Class of 2016 includes several new leaders

St. Vincent and the Grenadines Prime Minister Ralph Gonsalves.
UN Photo / Ryan Brown

When a veteran observer of regional politics glances towards the stage with Caribbean leaders next Monday, he or she would not be able to avoid noticing that a fairly large number of heads participating in the opening ceremony would have been in office for less than or just over a year.

This is so because of the record number of general elections held in the bloc of 15 nations in the past year.

New leaders have taken to the helm of governments in St. Kitts, Guyana, Trinidad, Jamaica and St. Lucia in early June when popular hotelier Allen Chastenet wrested the reins of power from veteran Prime Minister Kenny Anthony.

Put them together with Donaldson Romeo of Montserrat who became chief minister of tiny Montserrat two years ago and Gaston Browne of Antigua also in 2014 and it completes the class of either brand new or relatively new leaders running the regional integration movement in the current cycle.

“We need to check the history books to determine whether we have ever had so many elections in the recent past, the past 10-15 years or so,” said Assistant Secretary General Colin Granderson. “Perhaps we might not have had so many in such a short space of time.”

Voters were asked to elect new leaders in St. Kitts, Guyana, Suriname, Trinidad, Jamaica, St. Lucia, St. Vincent, Haiti, and Belize all in the space of about a year and most opted to vote out incumbents.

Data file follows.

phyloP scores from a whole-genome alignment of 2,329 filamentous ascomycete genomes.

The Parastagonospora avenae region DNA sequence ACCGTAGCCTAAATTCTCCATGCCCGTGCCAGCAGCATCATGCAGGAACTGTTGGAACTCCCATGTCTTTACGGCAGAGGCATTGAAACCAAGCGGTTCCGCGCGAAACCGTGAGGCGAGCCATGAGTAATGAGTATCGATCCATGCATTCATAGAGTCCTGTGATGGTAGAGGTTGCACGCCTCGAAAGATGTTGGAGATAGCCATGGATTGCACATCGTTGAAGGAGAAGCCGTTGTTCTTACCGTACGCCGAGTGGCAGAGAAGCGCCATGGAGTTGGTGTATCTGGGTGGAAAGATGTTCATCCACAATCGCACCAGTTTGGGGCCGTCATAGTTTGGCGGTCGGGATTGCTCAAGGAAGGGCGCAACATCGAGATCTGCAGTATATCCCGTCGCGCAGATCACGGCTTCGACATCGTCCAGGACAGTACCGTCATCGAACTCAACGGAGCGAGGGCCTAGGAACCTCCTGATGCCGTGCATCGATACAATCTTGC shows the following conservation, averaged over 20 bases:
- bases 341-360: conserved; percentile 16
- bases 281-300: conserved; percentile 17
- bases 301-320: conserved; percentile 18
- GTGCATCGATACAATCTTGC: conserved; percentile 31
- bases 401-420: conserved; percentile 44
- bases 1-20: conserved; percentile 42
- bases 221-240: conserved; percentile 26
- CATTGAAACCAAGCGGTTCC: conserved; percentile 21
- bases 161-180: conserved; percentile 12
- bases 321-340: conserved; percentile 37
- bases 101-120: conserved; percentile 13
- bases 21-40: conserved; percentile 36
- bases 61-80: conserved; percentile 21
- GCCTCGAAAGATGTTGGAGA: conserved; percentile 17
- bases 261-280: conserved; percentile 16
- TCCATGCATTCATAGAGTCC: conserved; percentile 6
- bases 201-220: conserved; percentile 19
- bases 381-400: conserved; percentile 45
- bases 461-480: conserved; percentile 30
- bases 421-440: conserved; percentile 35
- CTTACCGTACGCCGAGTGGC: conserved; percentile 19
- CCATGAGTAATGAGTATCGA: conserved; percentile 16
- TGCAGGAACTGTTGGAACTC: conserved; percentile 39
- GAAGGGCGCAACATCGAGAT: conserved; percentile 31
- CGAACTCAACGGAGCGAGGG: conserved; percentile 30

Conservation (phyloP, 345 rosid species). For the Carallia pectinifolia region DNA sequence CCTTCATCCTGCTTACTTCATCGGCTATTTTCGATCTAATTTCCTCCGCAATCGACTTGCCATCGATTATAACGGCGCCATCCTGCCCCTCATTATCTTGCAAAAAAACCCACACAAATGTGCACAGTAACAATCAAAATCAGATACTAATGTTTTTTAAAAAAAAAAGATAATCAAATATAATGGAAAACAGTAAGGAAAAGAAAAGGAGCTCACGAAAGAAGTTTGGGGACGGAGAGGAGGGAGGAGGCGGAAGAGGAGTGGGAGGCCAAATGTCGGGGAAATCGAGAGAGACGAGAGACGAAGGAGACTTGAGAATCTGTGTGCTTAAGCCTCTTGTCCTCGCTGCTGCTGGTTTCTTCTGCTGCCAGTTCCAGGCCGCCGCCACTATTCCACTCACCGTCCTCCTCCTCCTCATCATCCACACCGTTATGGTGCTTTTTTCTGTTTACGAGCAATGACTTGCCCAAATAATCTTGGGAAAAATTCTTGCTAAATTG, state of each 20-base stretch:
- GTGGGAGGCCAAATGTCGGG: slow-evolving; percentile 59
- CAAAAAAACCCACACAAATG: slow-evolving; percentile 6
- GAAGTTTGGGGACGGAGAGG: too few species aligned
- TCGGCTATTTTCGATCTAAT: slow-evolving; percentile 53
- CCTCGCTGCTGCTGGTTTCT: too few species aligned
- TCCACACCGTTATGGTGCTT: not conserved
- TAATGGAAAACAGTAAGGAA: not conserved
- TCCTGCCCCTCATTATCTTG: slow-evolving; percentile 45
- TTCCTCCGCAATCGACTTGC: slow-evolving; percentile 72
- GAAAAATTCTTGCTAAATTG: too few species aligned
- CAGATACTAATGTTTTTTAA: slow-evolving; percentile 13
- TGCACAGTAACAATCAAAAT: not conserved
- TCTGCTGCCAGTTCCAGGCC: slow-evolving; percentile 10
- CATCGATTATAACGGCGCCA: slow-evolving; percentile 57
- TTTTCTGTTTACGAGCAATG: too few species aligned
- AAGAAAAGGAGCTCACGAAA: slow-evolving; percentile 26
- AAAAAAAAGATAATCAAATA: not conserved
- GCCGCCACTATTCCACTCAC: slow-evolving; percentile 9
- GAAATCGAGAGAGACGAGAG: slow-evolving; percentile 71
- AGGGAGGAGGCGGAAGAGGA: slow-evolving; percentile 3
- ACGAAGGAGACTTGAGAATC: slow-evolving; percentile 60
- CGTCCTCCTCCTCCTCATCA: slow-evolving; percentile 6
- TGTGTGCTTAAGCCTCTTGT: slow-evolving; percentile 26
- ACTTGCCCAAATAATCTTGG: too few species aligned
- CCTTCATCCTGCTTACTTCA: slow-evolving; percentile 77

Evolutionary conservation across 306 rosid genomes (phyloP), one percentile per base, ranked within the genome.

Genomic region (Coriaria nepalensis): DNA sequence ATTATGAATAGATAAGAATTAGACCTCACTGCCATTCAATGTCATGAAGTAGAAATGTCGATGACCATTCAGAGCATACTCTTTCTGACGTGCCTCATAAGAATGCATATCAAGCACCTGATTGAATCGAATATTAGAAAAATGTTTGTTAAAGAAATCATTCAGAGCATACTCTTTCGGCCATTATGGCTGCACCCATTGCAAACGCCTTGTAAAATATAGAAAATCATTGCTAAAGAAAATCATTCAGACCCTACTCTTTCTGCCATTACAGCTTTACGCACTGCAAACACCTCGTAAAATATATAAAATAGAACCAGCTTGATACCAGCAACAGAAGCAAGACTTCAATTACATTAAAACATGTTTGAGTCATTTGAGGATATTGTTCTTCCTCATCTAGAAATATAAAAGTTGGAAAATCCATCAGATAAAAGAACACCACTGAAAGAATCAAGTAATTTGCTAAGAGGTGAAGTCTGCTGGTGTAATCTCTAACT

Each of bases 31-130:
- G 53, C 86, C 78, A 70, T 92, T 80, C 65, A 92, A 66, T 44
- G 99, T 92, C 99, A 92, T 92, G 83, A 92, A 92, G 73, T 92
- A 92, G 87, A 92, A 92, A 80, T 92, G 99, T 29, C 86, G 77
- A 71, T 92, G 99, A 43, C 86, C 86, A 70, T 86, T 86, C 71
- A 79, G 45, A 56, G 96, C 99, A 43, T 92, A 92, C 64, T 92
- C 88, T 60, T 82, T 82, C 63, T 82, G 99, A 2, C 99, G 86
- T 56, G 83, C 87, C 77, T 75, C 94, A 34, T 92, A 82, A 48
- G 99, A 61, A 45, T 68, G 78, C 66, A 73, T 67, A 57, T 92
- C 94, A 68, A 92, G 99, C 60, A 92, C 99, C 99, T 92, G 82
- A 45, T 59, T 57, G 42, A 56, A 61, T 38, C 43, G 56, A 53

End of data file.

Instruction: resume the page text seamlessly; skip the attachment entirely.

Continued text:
So when leaders sit down at the opening ceremony of the main three-day regional summit in Guyana on Monday, the relatively newer leaders and veterans such as Ralph Gonsalves of St. Vincent and Keith Mitchell of Grenada would make for an interesting mix of newness and experience.

Gonsalves, Desi Bouterse of Suriname, Dean Barrow of Belize all went to the polls in 2015 and survived, while Roosevelt Skerrit of Dominica did likewise in late December 2014. Haiti’s Michel Martelly left office in early February after completing his five-year term but the region’s most populous state and the last to join the community, is yet to elect a successor.

Of those who lost power, voters made it clear than they had grown tired of the People’s Progressive Party in Guyana after 23 years and of Denzil Douglas in St. Kitts, also after more than 20 years. Both administrations were plagued by widespread and persistent allegations of corruption.

In the Eastern Caribbean, Ralph Gonsalves repeated his one-seat victory of five years ago by the narrowest of margins and now has to face an election petition because of credible allegations of voter cheating.

The summit will run for three days at the Guyana Pegasus Hotel, but apart from the unique group of new leaders, the conference will also have an interesting quirk.

Despite Guyana being the venue, Prime Minister Skerrit will chair the meeting as Guyana is co-hosting it with the CARICOM Secretariat because Dominica was ravaged by Hurricane Erika last year. The bad storm killed more than 20 people and the island’s infrastructure has not been rehabilitated fast enough to accommodate the meeting so Guyana and the Secretariat are co-hosting on its behalf. The exact same situation had presented itself back in 1995.

In the meantime, Britain’s vote last week to leave the European Union, which it had help to found, is high on the agenda.

This is in addition to problems regional commercial banks are experiencing with counterpart institutions in the U.S., the fight to win reparations from European former slave trading nations and decriminalization of marijuana for medicinal and personal uses. The president of Chile is this summit’s VIP invitee officials said.

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